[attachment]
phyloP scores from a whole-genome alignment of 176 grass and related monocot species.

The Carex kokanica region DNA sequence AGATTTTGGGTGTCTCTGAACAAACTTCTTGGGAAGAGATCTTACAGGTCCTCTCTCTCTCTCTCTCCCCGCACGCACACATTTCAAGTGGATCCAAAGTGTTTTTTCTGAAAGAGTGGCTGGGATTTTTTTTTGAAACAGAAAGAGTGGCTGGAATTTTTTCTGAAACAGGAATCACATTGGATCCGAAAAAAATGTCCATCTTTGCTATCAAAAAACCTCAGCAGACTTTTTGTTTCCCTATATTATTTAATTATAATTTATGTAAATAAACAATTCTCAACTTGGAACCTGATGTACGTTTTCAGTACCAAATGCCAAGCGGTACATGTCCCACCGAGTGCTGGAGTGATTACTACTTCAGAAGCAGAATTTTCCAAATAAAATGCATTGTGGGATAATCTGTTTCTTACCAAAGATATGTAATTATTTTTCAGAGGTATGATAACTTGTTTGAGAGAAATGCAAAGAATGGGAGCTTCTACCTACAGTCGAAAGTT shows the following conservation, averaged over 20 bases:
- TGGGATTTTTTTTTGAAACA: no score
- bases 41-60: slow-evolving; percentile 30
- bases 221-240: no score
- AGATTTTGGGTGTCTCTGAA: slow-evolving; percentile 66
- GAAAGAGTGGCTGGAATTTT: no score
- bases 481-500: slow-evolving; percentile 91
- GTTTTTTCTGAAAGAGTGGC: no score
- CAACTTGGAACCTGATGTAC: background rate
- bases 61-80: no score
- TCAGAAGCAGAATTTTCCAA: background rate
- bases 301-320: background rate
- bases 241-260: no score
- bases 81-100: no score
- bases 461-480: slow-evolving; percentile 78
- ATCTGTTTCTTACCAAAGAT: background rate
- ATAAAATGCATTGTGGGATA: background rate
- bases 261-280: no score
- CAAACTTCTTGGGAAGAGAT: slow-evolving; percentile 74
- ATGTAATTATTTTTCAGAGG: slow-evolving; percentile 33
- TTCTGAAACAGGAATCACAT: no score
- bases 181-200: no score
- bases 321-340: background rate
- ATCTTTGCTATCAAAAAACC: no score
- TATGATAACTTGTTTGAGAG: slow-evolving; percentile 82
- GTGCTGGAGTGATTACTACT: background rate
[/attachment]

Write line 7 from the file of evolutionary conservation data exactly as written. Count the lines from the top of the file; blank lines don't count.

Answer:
- GAAAGAGTGGCTGGAATTTT: no score